Shawn Porter: I always knew I was good in boxing. I was a senior in high school when I decided to be a professional boxer. I think at that point in time I didn’t have the money, the funds to do what I wanted to do. A lot of the kids I went to school with had cars, they actually had bank accounts that their families had started for them, could hang out on the weekends, eat pizza and go to parties, things like that. I couldn’t do that because I didn’t have the money.

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So coming out of high school, I could either go to college to play football or box. I came to my dad and said just before I graduated that I wanted to be a professional boxer. The story I told him is, ‘Hey, if you play football, you never know what’s going to happen — 10 other guys may not be giving it the same amount of effort and heart. But in boxing, it’s just me in the ring, it’s you right there in my corner. I know what you’re going to do, and I know what I’m going to do. So we can control the boxing world, we can’t control what’s going to happen on a football field.’

My dad said, “All right then, let’s go for the Olympics and then after that we’ll turn pro.” That’s how it all happened.

Xu Can: My father was a teacher in elementary school. When I was 5 years old, he took me to his school to wrestle with his students. They were older than me, 7-, 8-year-olds. I remember maybe almost 10 kids wrestled me by turns, but I beat them all. At that time, [my father] thought I had a talent for sports. But for me, I never thought I had a talent in the ring. You know, I have no talent for power, and I lost two times when I was a rookie, but I still believe practice makes perfect.

Cecilia Braekhus: I was always good in sports. I did soccer for many years, and I skied and did dancing. But when I started with kickboxing when I was 14 years old, that just clicked right away. And from day one, when I went to the gym and tried out, I knew that was it.

Jerwin Ancajas: I realized I was good at boxing when I was at the Amoranto Gym in Davao City, Philippines. I was 9 years old at the time and my brother Jesar brought me to the gym. I sparred almost every day with two other kids who were older and more experienced than me. I beat them all, I didn’t even get tired. From that moment on I dreamed of becoming a world champion.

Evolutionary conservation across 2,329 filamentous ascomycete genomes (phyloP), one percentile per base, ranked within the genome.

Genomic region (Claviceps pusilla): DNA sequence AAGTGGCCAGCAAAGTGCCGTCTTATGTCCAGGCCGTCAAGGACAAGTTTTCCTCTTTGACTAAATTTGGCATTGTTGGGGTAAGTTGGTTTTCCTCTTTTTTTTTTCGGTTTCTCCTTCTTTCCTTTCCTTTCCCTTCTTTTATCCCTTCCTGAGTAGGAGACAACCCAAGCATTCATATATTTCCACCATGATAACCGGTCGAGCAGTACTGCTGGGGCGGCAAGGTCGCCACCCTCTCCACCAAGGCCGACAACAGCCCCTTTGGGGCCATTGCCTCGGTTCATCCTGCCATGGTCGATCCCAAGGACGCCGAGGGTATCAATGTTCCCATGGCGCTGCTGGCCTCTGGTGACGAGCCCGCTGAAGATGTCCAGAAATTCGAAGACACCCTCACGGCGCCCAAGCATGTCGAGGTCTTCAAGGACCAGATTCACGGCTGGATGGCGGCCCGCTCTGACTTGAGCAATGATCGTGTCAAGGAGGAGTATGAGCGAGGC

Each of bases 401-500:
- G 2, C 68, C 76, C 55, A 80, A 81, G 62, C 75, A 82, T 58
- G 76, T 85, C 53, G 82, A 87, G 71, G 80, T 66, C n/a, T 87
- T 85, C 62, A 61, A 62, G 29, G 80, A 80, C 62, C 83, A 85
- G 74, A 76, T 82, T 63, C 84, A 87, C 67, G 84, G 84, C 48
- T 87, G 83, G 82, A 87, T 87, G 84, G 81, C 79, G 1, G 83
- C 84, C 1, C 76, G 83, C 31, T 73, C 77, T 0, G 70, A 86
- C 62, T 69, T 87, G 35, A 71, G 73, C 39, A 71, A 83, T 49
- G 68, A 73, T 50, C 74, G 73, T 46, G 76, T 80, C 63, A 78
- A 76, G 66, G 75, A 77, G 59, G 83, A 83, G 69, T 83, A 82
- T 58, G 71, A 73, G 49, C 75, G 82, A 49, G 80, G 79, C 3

Avril Mathie: I come from a Muay Thai background, actually. I never fought Muay Thai, but I did it for fitness. But when I broke my foot I started in boxing. Really, I was boxing to stay fit. The coach I had at the time, he was teaching me the tactical side of it. So I said, ‘OK, I want to be tested, I want to make sure that I’m doing this right.’ It wasn’t like I knew I was good at it, so I wanted to prove myself.

It was more like I wanted to test myself and I wanted to make sure I was doing the training right, and having the motivation of having something to aim for. I started having a few fights and I was winning a lot of them. Then, in my second year boxing, I was still winning, but you’re not fighting beginners anymore, you’re fighting people with a little more experience — you win some, you lose some. I had to come in with a little more tactics, a little more of a game plan, and when I would do that and win, I was like, ‘s—, I got this. I did it and it wasn’t just because I wanted it more than the other girl. It’s actually the things I learned and implemented. I assessed the situation in the ring and came up with a game plan on the fly.’

I took a year off boxing and I really missed it. That’s the one thing I missed the most, so at the end of that year, I started training again. That’s when I was like, ‘You know, what? I want to give this a proper go. I think I can be good at this.’ I want to move to America to train.’

John Riel Casimero: One Friday afternoon while going home from high school, three men tried to beat me up for reasons I didn’t know. As the fight ensued, people were watching and one of the onlookers was a boxing trainer in our neighborhood. He talked to me after the fight and told me that he was amazed at my natural ability to fight. He also asked me to go with him to see his boxing gym and for me to try out to become a member of his boxing stable. I turned him down because it was getting dark and I had no permission from my parents to train as a boxer.

The next morning [Saturday] the coach went to my house and talked to my parents asking for their permission for me to train with him. That same day we worked on some boxing skills at his gym, then he offered me an opportunity to fight the next day — Sunday — in a three-round amateur boxing fight at our Town Plaza, with a $20 prize to the winners. Having no money in my pocket, I was obliged to agree.

That Sunday I became $20 richer, plus I earned my confidence to pursue a career in boxing.

If you could change to another sport, what sport would you play?Former welterweight world titlist Shawn Porter played football in high school. John McDonnell/Getty Images